A prominent African cardinal has called for restraint in Sudan, as the ruling junta cracks down on peaceful protesters in the capital city, Khartoum.
Cardinal John Olorunfemi Onaiyekan of Abuja, Nigeria, said African religious leaders rejected the brutal response to the protests. He said the use of live ammunition, attacks on medical centers and arrests of activists were unacceptable.
"We firmly reject and condemn the response of the transitional government to the peaceful protesters," Cardinal Onaiyekan said in an African Council of Religious Leaders statement. He co-chairs the group with Uganda's top Muslim leader, Sheikh Shaban Mubbaje. "We call upon the military apparatus in Sudan to use restraint and halt attacks on medical centres and further allow safe access and passage to all health services."
Since June 3, tensions have escalated in the northeast African country, after security forces violently dispersed hundreds of peaceful protesters in Khartoum. The protesters had camped outside the army headquarters for one week, demanding the departure of the ruling junta.
In the ensuing crackdown, more than 100 people were killed, with 40 bodies being pulled out of the Nile River, according to the Central Committee of Sudan Doctors. Ministry of Health officials have put the number of dead at more than 60.
Since December, the Sudan Professionals Association has organised street protests across the country to demand change and democracy in the largely Arab and Islamic country. President Omar al-Bashir had ruled the country with an iron fist for 30 years, but in April, thousands of protesters besieged the capital, forcing him to step down.
With the departure of al-Bashir, a former general, the generals under the Transitional Military Council took over the country's leadership and promised a quick change to civilian rule. But day after day, that promise continued to fade with the junta resisting change, amid negotiations with the protest leaders and opposition parties.
Church sources say the country has traveled this road many times and with the junta -- mainly made of generals who served under al-Bashir -- the path to change may be bloody and difficult. Under al-Bashir, Christians were persecuted, with many pastors being arrested, Christian women flogged and church properties seized. Although the country's constitution grants the freedom of religion, Islam remained the preferred religion.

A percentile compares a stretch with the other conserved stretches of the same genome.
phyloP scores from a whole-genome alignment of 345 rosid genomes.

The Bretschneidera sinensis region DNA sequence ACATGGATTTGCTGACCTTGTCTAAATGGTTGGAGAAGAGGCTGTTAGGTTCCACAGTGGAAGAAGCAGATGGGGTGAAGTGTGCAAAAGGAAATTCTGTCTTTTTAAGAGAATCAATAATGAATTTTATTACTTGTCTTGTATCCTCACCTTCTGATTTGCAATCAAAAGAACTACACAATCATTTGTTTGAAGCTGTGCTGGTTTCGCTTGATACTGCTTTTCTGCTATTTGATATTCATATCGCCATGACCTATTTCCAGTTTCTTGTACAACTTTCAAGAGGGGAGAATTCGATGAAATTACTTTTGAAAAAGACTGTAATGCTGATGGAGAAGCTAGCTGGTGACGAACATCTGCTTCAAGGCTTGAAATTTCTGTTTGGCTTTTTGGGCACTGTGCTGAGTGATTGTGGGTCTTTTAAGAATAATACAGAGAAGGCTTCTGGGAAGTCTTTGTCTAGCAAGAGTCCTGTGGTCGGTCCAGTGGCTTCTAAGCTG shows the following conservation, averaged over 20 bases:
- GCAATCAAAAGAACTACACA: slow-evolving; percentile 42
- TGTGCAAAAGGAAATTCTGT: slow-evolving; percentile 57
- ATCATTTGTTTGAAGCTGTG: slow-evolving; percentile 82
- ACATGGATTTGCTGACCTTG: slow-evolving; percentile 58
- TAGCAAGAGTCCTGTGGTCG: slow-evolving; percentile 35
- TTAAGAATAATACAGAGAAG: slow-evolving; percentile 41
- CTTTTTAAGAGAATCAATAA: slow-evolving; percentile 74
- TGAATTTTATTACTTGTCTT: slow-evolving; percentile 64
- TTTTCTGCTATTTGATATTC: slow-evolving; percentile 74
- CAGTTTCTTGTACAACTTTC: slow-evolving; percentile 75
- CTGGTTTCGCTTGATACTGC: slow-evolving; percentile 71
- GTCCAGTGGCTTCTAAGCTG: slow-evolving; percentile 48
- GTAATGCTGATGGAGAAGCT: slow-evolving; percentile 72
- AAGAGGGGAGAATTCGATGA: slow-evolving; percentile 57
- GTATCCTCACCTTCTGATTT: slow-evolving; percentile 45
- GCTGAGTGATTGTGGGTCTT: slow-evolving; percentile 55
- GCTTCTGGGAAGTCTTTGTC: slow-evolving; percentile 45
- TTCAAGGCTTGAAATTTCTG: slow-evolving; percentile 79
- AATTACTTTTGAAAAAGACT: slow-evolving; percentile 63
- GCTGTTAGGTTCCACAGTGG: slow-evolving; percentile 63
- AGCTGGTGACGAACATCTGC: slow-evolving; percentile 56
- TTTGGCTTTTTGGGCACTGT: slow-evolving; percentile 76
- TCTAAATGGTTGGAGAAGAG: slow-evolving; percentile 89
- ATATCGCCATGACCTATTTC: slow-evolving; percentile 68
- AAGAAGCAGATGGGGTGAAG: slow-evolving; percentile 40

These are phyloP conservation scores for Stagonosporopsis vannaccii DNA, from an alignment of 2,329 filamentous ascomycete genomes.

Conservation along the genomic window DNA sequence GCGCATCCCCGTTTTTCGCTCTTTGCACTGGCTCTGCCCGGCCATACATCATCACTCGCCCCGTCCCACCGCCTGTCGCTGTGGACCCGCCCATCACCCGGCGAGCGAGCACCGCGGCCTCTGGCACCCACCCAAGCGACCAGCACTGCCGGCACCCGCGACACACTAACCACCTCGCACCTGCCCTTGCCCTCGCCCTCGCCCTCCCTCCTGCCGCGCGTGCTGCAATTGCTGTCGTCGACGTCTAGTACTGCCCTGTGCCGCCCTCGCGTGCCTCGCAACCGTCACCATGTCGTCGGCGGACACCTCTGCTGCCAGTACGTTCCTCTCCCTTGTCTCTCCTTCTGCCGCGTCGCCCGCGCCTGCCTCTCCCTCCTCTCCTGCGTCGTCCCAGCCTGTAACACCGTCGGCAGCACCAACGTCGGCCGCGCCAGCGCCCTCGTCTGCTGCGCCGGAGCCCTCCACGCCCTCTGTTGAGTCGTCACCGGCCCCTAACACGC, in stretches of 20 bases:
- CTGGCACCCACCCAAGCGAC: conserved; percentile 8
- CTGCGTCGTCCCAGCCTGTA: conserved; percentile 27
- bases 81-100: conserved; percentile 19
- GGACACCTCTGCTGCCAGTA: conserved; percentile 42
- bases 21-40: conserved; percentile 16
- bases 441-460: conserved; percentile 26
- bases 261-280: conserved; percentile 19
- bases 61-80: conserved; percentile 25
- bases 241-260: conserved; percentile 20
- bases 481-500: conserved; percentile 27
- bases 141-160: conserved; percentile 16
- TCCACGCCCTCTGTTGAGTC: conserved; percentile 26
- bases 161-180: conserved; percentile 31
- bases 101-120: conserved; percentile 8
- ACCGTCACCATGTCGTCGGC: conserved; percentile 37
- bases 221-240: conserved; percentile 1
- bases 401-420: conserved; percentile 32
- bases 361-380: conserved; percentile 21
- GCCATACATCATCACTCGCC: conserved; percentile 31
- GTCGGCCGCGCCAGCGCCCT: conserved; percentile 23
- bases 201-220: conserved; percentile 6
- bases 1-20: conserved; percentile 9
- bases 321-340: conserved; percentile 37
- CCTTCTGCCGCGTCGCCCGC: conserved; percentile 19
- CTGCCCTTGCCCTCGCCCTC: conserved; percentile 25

The protesters -- who include many Christian young people -- have vowed to continue with the demonstrations until the ruling council is removed.
The Sudan Professionals Association security agents have detained a number of political leaders and threatened them with assassination, in addition to forcing the "disappearances" of many protesters.
The African Council of Religious Leaders has backed the Sudanese' quest for freedom.
"Power and authority reside in the citizen ... and not the barrel of a gun nor the use of force on innocent civilians," said Cardinal Onaiyekan, who called for investigations into the deaths and property damage and prosecution of those involved.
Cardinal Onaiyekan wants the parties to create an accommodative engagement process that can lead to sustainable peace and good governance for the country. He also wants Sudanese religious leaders to support a peaceful search for democracy.
As the protests unfolded, Catholic Bishop Yunan Andali of El-Obeid warned that the country has been denied its identity for years and abrupt change was not possible.
"Its rulers (of Sudan) have terrorised the citizens for so long. They know they cannot give it up," the bishop said in an interview with Catholic News Service in May. "In my experience, the language has not changed -- the same lies are heard in their speeches. It will take years for this country to change. Sudanese people must be so patient to endure."
A key dispute in the talks between the junta and the protesters had been the source of the country's laws. In the past, Islam had been the source of the law, but the protesters had preferred a secular state, something the military council did not agree with.
"I am afraid it is now almost months without formation of government and law to run the country; the more days pass by without it (a government), things may turn to worse," said Bishop Andali.
"Elders cannot imagine this nation without Shariah or Islamic law. However, the youth are still determined and focused," the bishop said.